“I am allergic to alcohol… I break out in handcuffs.” I love that line. It is always a crowd pleaser in a social situation; the ensuing boisterous laughter is an assuaging ego boost. It also has the added benefit of reminding me that I am still the same pithy, witty woman I was once upon a time before my drinking career careened out of control, ran a few red lights, got into some fender benders and eventually accumulated some serious enough accidents; eventually there was no choice but to hit a brick wall.
Fast forward a couple of years and that enchanting creature who left crowds roaring and toasted many towns is back on the party train– sober and loving it. The most notable difference being that I now remember my raucous good nights on the town. Equally important is that I get to wake up the next day feeling bright-eyed and well rested. It is also notable that I no longer have regrets and remorse from any of the previous night’s activities. I am a recovered alcoholic. My name is Erin. Consider me your conduit for sober fun and tips for staying sober during the most binge-drinking time of the year (can be sung along to the tune of “Most Wonderful Time of the Year”.)
December is that special time of year that makes all other less party-filled months pale in comparison. For instance, June has nothing on December when it comes to festive celebrations. I cannot recall anyone in my social circles loading up the back of their SUV with strapping boxes of premium liquor and wine, polishing their crystal glassware and hiring a couple of bartenders for Flag Day. Do not even get me started on April. For the drinking party-goer that is a rough patch. I guess one could always convene with a group of like-minded party lovers to commiserate over the showers or start preparing for a May flowers party over a couple bottles of Chardonnay.
I think you may see where I am going with all of this. We live in a culture that loves to celebrate. And that is fabulous. But we also live in a culture that loves to imbibe. Alcohol. That is a trickier proposition for those of us that do not drink or party in the hard sense, for whatever personal or health reason. After a couple of years of not drinking in social situations, I am actually looking forward to the social events that I will be attending this Holiday season.
The next several weeks of holiday festivities and New Years parties are the perfect time of year for sober-minded individuals to have the opportunity of collectively celebrating their freedom from the almighty bottle. For me, it has become a time to enjoy myself and be fully present in the moment when I meet up with people that I do not see often enough or maybe meet an interesting recruit in the crowd. I have found I am a better listener and assume I am a more enjoyable conversationalist by not repeating myself and punctuating my loud remarks with huge swigs of my dangerously empty drink. Perhaps my most endearing new trait is my eye contact which happens often now since I am not always eyeball surfing over the heads of the crowd in search of a passing waiter with a platter of drinks. It is a new twist and actually a welcome challenge to socialize without a liquid buffer in my hand.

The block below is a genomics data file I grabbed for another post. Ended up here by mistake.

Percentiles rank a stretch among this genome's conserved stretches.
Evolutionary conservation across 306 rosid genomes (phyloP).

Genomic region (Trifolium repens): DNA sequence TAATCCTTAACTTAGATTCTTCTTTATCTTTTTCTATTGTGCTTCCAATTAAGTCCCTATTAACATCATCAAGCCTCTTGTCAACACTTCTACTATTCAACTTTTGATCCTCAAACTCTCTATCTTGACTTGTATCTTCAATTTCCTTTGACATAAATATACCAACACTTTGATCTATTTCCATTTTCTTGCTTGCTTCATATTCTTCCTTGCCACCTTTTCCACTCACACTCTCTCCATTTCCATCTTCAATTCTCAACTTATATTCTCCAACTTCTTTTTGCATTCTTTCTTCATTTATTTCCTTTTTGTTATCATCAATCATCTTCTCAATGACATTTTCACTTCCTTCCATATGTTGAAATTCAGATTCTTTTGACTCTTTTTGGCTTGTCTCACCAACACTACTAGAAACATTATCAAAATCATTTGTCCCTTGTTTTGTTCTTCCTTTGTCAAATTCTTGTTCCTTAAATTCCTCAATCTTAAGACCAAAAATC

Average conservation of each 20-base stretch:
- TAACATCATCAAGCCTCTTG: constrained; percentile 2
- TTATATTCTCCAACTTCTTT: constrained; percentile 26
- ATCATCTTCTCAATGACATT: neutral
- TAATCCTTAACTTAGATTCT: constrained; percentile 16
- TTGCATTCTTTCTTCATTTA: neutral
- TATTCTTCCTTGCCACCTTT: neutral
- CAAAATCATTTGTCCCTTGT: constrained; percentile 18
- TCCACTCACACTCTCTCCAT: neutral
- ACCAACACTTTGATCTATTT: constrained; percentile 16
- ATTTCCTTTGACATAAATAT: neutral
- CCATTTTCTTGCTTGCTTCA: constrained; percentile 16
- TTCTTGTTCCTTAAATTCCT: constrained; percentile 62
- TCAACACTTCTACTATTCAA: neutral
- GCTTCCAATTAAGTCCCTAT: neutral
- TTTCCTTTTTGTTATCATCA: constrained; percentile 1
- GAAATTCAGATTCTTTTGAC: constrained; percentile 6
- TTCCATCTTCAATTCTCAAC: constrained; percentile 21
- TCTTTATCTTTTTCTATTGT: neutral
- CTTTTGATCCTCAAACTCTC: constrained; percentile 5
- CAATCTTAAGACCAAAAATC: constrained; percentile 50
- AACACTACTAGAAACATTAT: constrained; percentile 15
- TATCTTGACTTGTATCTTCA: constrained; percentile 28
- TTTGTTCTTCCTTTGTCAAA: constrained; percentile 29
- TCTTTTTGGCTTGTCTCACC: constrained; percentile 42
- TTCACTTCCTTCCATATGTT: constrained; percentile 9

In my opinion, the genuine pleasure to be amongst the company of others must come from within. By this I mean an individual must enjoy their own company before they invite others over to play. I can be quite the wise grasshopper when I wax philosophic. The confidence and enjoyment that I feel within myself when I am around others began with my recovery process from alcohol and, ahem, other things. As many of you know, alcohol is merely a symptom of a greater problem. Mind altering substances are a way to numb your feelings and your life. So going through the process of giving up chemicals while doing the work to find out who the person is underneath can be truly exhilarating and gratifying. I sincerely believe this applies to you as much as it does to my own personal experience.
I feel comfortable in my recovery and continually awed by the accompanying positive changes I have seen in myself and my life. How I feel about myself translates into how I behave and view others today. In my previous incarnation, I did not know who I was because being an active alcoholic consumed my identity. It takes so much less out of me to develop my social skills and work on my personal development than it did to plan my next drink. I find this approach is works in my relationship with me, God and others. I just giving my public they want.
I will approach my social engagements this season (hopefully with you in tow!) as a single woman. I live in Texas, known for its sprawling landscape, awesome barbeque and friendly folks. A lesser known quality about this part of the Lone Star state is the high percentage of married couples and permanently paired-off ones. They will more than likely be my fellow party guests. This creates a new and different situation for Erin 2.0 (as I like to refer to myself on occasion as a reference to my new incarnation as a delightful sober woman). My motivation for attending parties these days has nothing to do with free drinks or meeting the future Mr. It is refreshing and a little daunting to go out with no agenda or expectations.
P.S. Stay tuned next week when I hit the party circuit!
Erin 2.0 recently celebrated her second anniversary as a sober person with friends, family and her shih tzu, Purdy. After years of living in London, New York, Chicago, Miami and San Francisco for work and play, she finally hung her hat in Texas where she is currently doing post-graduate work in Addiction Counseling. Her next goal is to get a ten-gallon hat.